Walk With Me-Three
By Carol Englehaupt
Josh was a beautiful baby with clear and sparkling eyes. His hair was golden blonde and curly. When he was good, he was very, very good. When he was bad, he was horrid. He cried; a lot. He slept: very little. I was lucky if he slept two hours straight.
When I had to go shopping, he would cry from the minute I walked out the door until we got home. His sucking reflex remained poor, and because he cried so much the doctor switched him to a soy formula. Looking back and knowing what I know now I suspect he was hungry and not getting as much food as I thought he was. He did better once he could eat baby food.
When he laughed, everybody laughed with him. It was a joyful sound. His eyes were so beautiful and expressive. Between six months and eight months several very important things happened.
I was sitting in our kitchen holding Josh on my lap when I noticed him doing something over and over. He would look at me, look away, and look back at me. Then he would burst out laughing. I thought about what I was doing, and what he was doing, and something clicked.
I was playing peek-a-boo with him. When I said the words, he looked away, then back at me, and I suddenly realized that he had figured out a way to hide his eyes. He couldn’t cover them with his hands, his poor muscle tone prevented that, but he would look away when I said, where’s Josh? Then he’d swing his eyes back to me when I said peek-a-boo. There he is.
When I realized that he was playing with me, and he had been the one to figure out how, I knew, right then and there that nobody would ever convince me he wasn’t bright. I thought he was the smartest, most brilliant baby I’d ever been around.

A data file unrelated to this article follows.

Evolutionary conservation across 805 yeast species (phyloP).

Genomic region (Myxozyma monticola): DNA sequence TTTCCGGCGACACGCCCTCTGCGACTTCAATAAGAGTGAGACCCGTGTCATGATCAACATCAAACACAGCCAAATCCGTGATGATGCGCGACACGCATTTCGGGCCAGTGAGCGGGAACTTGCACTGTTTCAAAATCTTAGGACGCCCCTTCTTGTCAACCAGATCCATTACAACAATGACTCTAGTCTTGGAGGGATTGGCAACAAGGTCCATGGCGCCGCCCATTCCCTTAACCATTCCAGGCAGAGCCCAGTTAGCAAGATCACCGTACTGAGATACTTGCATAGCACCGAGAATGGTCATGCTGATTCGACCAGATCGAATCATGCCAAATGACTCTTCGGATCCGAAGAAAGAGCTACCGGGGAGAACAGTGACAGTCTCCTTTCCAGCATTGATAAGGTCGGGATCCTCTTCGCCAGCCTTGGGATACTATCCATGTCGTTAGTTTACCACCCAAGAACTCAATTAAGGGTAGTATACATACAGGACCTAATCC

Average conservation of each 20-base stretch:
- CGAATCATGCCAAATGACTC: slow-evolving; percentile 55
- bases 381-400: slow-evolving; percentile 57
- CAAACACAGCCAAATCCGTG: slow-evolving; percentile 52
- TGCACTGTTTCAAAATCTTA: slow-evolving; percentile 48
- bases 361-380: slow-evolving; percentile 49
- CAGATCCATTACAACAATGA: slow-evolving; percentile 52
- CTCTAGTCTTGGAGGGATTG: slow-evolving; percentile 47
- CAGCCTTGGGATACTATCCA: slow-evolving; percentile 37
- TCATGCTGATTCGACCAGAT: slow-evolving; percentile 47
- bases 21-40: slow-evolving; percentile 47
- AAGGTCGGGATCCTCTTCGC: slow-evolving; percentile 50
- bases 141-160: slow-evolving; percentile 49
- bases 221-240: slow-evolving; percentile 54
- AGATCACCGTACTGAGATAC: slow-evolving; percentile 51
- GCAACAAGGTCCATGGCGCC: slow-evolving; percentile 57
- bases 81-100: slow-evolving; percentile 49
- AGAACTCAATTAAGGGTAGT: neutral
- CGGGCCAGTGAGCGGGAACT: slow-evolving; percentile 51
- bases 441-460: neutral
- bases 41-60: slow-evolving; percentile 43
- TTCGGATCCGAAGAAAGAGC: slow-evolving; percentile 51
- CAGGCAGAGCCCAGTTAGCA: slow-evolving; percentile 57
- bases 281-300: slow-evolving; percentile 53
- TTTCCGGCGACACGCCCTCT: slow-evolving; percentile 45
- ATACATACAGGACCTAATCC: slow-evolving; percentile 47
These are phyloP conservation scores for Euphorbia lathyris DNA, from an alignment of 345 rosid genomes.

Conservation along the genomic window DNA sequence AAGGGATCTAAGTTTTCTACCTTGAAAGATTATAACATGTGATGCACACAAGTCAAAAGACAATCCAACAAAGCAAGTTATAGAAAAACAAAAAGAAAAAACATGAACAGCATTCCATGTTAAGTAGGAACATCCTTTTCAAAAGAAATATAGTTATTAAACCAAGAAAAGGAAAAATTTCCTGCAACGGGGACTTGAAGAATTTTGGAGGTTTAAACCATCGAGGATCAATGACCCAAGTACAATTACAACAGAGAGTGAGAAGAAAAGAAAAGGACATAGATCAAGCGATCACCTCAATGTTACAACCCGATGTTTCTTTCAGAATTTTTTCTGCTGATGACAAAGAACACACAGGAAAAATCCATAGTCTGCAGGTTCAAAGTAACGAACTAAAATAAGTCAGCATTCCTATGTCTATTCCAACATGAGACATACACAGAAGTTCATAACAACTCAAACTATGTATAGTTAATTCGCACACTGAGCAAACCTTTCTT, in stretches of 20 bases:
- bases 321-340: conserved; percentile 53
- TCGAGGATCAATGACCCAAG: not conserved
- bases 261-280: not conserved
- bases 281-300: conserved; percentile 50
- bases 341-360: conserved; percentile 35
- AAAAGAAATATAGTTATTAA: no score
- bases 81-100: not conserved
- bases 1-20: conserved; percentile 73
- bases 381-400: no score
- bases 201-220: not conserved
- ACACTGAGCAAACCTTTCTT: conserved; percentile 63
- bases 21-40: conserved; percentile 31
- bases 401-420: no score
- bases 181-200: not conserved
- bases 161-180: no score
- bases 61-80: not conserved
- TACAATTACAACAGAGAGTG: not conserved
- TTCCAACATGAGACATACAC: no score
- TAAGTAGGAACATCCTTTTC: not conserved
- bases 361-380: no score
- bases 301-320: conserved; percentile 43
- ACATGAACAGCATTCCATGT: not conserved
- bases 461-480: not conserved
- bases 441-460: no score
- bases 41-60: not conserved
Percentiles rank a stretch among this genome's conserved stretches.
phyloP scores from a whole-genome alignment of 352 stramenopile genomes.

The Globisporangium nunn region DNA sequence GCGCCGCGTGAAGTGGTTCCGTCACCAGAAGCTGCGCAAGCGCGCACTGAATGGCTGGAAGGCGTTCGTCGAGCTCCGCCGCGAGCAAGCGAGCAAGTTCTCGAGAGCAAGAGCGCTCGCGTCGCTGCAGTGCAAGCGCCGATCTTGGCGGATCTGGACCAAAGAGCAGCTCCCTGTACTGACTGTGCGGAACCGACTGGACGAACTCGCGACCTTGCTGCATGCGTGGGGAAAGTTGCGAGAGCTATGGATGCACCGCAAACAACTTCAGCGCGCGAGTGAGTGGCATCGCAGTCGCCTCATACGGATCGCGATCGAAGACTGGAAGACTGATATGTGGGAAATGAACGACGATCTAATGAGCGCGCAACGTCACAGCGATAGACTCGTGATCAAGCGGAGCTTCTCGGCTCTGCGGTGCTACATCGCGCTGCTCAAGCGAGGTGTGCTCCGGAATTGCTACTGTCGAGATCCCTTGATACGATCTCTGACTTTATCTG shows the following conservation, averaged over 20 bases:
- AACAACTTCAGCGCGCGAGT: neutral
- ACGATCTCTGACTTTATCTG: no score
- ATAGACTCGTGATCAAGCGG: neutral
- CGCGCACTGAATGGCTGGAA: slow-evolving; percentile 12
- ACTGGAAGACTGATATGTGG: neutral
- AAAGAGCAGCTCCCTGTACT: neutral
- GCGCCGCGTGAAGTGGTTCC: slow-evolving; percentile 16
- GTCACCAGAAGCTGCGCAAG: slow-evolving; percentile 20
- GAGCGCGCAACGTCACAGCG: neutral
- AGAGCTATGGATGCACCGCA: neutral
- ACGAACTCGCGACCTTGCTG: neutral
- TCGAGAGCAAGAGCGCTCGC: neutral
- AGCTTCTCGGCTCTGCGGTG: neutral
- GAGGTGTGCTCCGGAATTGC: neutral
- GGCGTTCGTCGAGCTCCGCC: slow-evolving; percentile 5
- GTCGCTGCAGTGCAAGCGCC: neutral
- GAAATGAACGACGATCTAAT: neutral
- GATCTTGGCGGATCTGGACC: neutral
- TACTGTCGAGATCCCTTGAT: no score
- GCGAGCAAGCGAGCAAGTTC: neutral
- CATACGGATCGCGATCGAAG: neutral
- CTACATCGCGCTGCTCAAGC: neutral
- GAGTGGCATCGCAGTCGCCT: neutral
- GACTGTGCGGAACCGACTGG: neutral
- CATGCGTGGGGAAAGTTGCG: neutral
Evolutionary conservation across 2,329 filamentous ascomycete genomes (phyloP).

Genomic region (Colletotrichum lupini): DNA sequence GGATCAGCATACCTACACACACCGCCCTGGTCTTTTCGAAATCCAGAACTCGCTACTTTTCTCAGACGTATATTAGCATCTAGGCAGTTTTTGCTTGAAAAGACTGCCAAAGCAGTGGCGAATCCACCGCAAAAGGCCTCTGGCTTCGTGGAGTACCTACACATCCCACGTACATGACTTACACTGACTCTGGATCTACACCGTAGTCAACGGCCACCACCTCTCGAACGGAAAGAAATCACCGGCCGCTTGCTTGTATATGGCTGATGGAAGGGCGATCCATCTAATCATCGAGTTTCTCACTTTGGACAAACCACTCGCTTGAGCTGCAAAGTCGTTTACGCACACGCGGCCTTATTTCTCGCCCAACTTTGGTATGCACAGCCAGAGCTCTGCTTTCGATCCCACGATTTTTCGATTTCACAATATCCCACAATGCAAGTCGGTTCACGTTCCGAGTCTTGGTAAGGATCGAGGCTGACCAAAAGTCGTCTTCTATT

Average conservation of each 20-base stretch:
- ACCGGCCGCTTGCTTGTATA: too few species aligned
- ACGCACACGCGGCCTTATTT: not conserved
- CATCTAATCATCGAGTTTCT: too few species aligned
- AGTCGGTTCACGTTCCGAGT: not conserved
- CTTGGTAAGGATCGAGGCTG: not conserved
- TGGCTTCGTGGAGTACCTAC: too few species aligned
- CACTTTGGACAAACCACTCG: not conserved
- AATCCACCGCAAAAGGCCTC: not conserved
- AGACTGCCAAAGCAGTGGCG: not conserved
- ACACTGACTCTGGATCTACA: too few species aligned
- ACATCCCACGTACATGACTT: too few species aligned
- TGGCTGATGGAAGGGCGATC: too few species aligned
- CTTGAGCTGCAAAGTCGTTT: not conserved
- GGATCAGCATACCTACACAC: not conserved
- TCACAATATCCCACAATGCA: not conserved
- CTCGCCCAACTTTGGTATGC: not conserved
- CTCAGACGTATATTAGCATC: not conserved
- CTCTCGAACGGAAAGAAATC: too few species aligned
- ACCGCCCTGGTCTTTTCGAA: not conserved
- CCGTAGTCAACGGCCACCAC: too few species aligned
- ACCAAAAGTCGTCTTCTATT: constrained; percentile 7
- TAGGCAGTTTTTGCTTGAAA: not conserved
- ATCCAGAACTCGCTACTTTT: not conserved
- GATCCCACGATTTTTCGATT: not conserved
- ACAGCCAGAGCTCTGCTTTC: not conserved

The second event also involved a game. This one came later, after he’d taught me how to play peek-a-boo by his rules. This new game also involved his eyes. I started to notice him staring intently at something. I never knew exactly what, but if Hank, his father, or Richard, his older brother, or I would stare in the direction Josh was staring at, he would burst out laughing.
Again, I felt the light bulb click on. Josh had come up with a new game. One I called Monkey’s Always Look. The game was simply to get somebody to stare in the direction he chose. This game is probably the beginning of the non-verbal communication that Josh and I do so swiftly.
I didn’t realize that simple game of Monkey’s Always Look was teaching me a very important lesson. That Josh uses his eyes to talk. I’m still amazed that he came up with this at such a young age although I’ve read that American Sign Language can be taught to children before they can talk.
That simple game of Josh looking, and getting me to look, evolved into him being able to tell me things by looking at something. As you walk with me through this blog, more and more of these instances will be related. But I knew, as young as Josh was that he was a bright, intelligent, creative, and determined child.